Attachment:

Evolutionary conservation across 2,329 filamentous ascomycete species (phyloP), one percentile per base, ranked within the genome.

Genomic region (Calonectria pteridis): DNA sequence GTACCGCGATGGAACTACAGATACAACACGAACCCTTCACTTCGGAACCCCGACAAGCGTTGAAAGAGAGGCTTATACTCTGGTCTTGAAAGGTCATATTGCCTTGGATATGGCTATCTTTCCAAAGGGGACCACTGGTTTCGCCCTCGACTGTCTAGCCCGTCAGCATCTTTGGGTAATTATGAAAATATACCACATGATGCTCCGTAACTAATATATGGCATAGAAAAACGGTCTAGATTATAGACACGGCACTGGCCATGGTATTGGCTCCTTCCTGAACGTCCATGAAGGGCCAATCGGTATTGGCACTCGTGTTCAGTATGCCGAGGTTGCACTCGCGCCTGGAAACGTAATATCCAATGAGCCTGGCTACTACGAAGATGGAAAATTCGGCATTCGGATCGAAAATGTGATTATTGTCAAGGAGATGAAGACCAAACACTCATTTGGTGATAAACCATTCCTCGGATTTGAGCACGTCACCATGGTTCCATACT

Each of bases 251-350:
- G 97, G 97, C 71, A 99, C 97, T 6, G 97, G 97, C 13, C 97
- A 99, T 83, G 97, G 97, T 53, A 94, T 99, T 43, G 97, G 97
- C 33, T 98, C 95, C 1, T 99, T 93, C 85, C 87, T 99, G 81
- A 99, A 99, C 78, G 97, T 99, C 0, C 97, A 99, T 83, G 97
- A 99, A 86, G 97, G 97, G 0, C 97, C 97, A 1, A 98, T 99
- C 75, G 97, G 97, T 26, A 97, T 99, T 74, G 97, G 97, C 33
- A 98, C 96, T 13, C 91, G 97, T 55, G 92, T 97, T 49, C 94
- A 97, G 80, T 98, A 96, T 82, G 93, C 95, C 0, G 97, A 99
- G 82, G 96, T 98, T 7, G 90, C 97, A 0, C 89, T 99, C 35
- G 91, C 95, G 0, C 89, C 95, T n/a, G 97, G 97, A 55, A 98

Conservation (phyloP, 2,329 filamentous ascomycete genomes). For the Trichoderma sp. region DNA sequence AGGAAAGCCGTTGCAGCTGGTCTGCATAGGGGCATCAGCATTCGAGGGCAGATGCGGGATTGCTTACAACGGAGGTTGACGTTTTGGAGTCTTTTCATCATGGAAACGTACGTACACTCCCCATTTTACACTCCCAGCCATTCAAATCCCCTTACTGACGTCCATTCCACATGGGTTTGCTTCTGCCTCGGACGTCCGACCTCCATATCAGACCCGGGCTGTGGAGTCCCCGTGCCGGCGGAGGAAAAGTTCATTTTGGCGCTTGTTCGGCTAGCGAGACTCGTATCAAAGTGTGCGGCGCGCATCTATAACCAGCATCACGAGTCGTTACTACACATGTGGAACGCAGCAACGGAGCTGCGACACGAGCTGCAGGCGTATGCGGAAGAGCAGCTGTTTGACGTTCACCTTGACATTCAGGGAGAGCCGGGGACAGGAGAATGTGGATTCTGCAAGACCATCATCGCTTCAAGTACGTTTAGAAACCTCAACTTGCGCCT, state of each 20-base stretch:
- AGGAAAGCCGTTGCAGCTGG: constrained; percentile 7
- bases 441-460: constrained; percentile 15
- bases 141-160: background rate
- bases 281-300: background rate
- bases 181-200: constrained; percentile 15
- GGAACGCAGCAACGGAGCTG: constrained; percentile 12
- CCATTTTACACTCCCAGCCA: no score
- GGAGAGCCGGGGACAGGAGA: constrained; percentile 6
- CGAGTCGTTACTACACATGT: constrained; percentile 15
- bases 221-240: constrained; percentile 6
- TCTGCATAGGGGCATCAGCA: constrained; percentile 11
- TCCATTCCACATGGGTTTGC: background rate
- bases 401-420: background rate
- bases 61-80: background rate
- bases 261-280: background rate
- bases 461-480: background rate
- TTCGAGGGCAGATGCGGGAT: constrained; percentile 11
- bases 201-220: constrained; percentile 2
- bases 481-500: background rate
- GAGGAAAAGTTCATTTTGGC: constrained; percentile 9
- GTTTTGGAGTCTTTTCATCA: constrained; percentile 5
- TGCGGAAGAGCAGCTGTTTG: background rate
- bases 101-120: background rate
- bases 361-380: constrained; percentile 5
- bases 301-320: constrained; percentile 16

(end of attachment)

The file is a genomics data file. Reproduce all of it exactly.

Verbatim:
Evolutionary conservation across 2,329 filamentous ascomycete species (phyloP), one percentile per base, ranked within the genome.

Genomic region (Calonectria pteridis): DNA sequence GTACCGCGATGGAACTACAGATACAACACGAACCCTTCACTTCGGAACCCCGACAAGCGTTGAAAGAGAGGCTTATACTCTGGTCTTGAAAGGTCATATTGCCTTGGATATGGCTATCTTTCCAAAGGGGACCACTGGTTTCGCCCTCGACTGTCTAGCCCGTCAGCATCTTTGGGTAATTATGAAAATATACCACATGATGCTCCGTAACTAATATATGGCATAGAAAAACGGTCTAGATTATAGACACGGCACTGGCCATGGTATTGGCTCCTTCCTGAACGTCCATGAAGGGCCAATCGGTATTGGCACTCGTGTTCAGTATGCCGAGGTTGCACTCGCGCCTGGAAACGTAATATCCAATGAGCCTGGCTACTACGAAGATGGAAAATTCGGCATTCGGATCGAAAATGTGATTATTGTCAAGGAGATGAAGACCAAACACTCATTTGGTGATAAACCATTCCTCGGATTTGAGCACGTCACCATGGTTCCATACT

Each of bases 251-350:
- G 97, G 97, C 71, A 99, C 97, T 6, G 97, G 97, C 13, C 97
- A 99, T 83, G 97, G 97, T 53, A 94, T 99, T 43, G 97, G 97
- C 33, T 98, C 95, C 1, T 99, T 93, C 85, C 87, T 99, G 81
- A 99, A 99, C 78, G 97, T 99, C 0, C 97, A 99, T 83, G 97
- A 99, A 86, G 97, G 97, G 0, C 97, C 97, A 1, A 98, T 99
- C 75, G 97, G 97, T 26, A 97, T 99, T 74, G 97, G 97, C 33
- A 98, C 96, T 13, C 91, G 97, T 55, G 92, T 97, T 49, C 94
- A 97, G 80, T 98, A 96, T 82, G 93, C 95, C 0, G 97, A 99
- G 82, G 96, T 98, T 7, G 90, C 97, A 0, C 89, T 99, C 35
- G 91, C 95, G 0, C 89, C 95, T n/a, G 97, G 97, A 55, A 98

Conservation (phyloP, 2,329 filamentous ascomycete genomes). For the Trichoderma sp. region DNA sequence AGGAAAGCCGTTGCAGCTGGTCTGCATAGGGGCATCAGCATTCGAGGGCAGATGCGGGATTGCTTACAACGGAGGTTGACGTTTTGGAGTCTTTTCATCATGGAAACGTACGTACACTCCCCATTTTACACTCCCAGCCATTCAAATCCCCTTACTGACGTCCATTCCACATGGGTTTGCTTCTGCCTCGGACGTCCGACCTCCATATCAGACCCGGGCTGTGGAGTCCCCGTGCCGGCGGAGGAAAAGTTCATTTTGGCGCTTGTTCGGCTAGCGAGACTCGTATCAAAGTGTGCGGCGCGCATCTATAACCAGCATCACGAGTCGTTACTACACATGTGGAACGCAGCAACGGAGCTGCGACACGAGCTGCAGGCGTATGCGGAAGAGCAGCTGTTTGACGTTCACCTTGACATTCAGGGAGAGCCGGGGACAGGAGAATGTGGATTCTGCAAGACCATCATCGCTTCAAGTACGTTTAGAAACCTCAACTTGCGCCT, state of each 20-base stretch:
- AGGAAAGCCGTTGCAGCTGG: constrained; percentile 7
- bases 441-460: constrained; percentile 15
- bases 141-160: background rate
- bases 281-300: background rate
- bases 181-200: constrained; percentile 15
- GGAACGCAGCAACGGAGCTG: constrained; percentile 12
- CCATTTTACACTCCCAGCCA: no score
- GGAGAGCCGGGGACAGGAGA: constrained; percentile 6
- CGAGTCGTTACTACACATGT: constrained; percentile 15
- bases 221-240: constrained; percentile 6
- TCTGCATAGGGGCATCAGCA: constrained; percentile 11
- TCCATTCCACATGGGTTTGC: background rate
- bases 401-420: background rate
- bases 61-80: background rate
- bases 261-280: background rate
- bases 461-480: background rate
- TTCGAGGGCAGATGCGGGAT: constrained; percentile 11
- bases 201-220: constrained; percentile 2
- bases 481-500: background rate
- GAGGAAAAGTTCATTTTGGC: constrained; percentile 9
- GTTTTGGAGTCTTTTCATCA: constrained; percentile 5
- TGCGGAAGAGCAGCTGTTTG: background rate
- bases 101-120: background rate
- bases 361-380: constrained; percentile 5
- bases 301-320: constrained; percentile 16